One of the country's biggest power distributors has promised to almost triple compensation for people affected by long-term power cuts following the Christmas storms which swept Britain.
UK Power Networks, which owns electricity lines and cables in London, the South East and east of England, said it will increase payments from £27 to £75 as "a gesture of goodwill", with more than 1,700 homes in Kent, Surrey and Sussex still without electricity last night.
When the high winds struck on Thursday, power was initially interrupted to more than 300,000 customers, the company said.
Director of customer services Matt Rudling said: "This is such a difficult time of year for people to be without power and so many families have also been flooded out of their homes.
"Our hearts go out to our customers and we have been trying different ways to help them, from arranging Christmas dinners to providing more help and tools on our website."
A spokesman added: "As a gesture of goodwill UK Power Networks has decided to boost the industry standard payment from £27 to £75 for customers who are without power for 48-60 hours including Christmas Day, and additional payments will be made to any customers off supply for longer up to a maximum of £432."
The Energy Networks Association (ENA) said around 4,000 properties across the UK were still without power today.
An ENA spokesman said most of the south-east of England had been reconnected, except for "a few pockets where the damage was severe", while areas of Cumbria, North Wales and Cheshire were also affected.
Forecasters have said mild, wet and blustery weather will be a respite compared to the two major storms endured over Christmas.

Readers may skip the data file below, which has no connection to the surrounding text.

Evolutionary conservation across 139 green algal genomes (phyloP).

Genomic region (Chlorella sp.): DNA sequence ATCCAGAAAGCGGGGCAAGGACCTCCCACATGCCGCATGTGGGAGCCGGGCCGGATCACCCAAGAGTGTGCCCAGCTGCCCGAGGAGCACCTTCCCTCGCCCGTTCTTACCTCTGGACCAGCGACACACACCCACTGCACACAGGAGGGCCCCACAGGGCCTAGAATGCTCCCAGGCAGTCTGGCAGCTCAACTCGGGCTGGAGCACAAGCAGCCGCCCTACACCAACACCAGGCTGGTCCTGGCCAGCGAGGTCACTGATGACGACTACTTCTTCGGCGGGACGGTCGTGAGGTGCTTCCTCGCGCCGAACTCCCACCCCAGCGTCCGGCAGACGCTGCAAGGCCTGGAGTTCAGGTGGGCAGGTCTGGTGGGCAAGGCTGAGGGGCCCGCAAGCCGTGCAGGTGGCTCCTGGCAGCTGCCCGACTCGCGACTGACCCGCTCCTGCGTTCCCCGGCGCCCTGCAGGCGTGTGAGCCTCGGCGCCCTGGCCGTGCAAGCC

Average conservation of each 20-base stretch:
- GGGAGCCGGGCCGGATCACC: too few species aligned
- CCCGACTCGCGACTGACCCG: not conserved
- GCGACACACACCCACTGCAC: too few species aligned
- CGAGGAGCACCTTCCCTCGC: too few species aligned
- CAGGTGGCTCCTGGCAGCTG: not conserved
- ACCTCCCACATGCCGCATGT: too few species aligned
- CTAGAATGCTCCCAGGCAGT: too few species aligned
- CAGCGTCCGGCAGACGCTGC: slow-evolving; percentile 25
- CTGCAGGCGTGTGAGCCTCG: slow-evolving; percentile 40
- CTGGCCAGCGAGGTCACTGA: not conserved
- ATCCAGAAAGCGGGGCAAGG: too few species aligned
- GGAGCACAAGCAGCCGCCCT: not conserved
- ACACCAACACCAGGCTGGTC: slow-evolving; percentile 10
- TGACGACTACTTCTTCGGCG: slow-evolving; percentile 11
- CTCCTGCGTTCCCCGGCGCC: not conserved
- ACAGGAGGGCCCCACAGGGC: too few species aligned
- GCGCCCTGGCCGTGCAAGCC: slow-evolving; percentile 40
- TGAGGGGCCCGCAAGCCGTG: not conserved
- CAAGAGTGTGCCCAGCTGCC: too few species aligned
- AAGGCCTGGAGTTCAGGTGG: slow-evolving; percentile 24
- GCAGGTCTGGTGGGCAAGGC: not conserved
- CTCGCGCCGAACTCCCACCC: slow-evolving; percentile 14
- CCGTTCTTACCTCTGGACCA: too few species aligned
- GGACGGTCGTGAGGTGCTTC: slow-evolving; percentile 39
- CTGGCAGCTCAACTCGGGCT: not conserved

Meteogroup forecaster Sean Penston said showers will mainly affect western and southern England, Wales and parts of Scotland before a light storm moves in tomorrow.
"It won't be nearly as bad compared to the last two storms but it will no doubt make it hard for people recovering from flooding," he said.
Some 105 flood alerts and 33 more serious flood warnings remained in place across the country this morning, the Environment Agency said.
The woman, named in reports as Ericka Olivares, said her local council had done nothing to help villagers in Yalding, Kent, where homes had been severely damaged.
In a heated on-camera exchange with the PM, she said: "We still have no electric. We need electric. As I say the council, from Monday we have been trying to contact them, but they have all decided to go on their holidays. Nothing."
No mentioned of the incident was made when the PM tweeted. (See Below)
I've been meeting people in Yalding who've had a tough Christmas because of flooding. They've shown real spirit. pic.twitter.com/P62FlTr38Z— David Cameron (@David_Cameron) December 27, 2013
The authorities' efforts to deal with the chaos caused by the first storm on Monday were hampered by the arrival of a second storm on Boxing Day night, bringing with it gales of more than 100mph.
More than 1,200 homes flooded, while many rivers burst their banks and groundwater flooding made roads impassable.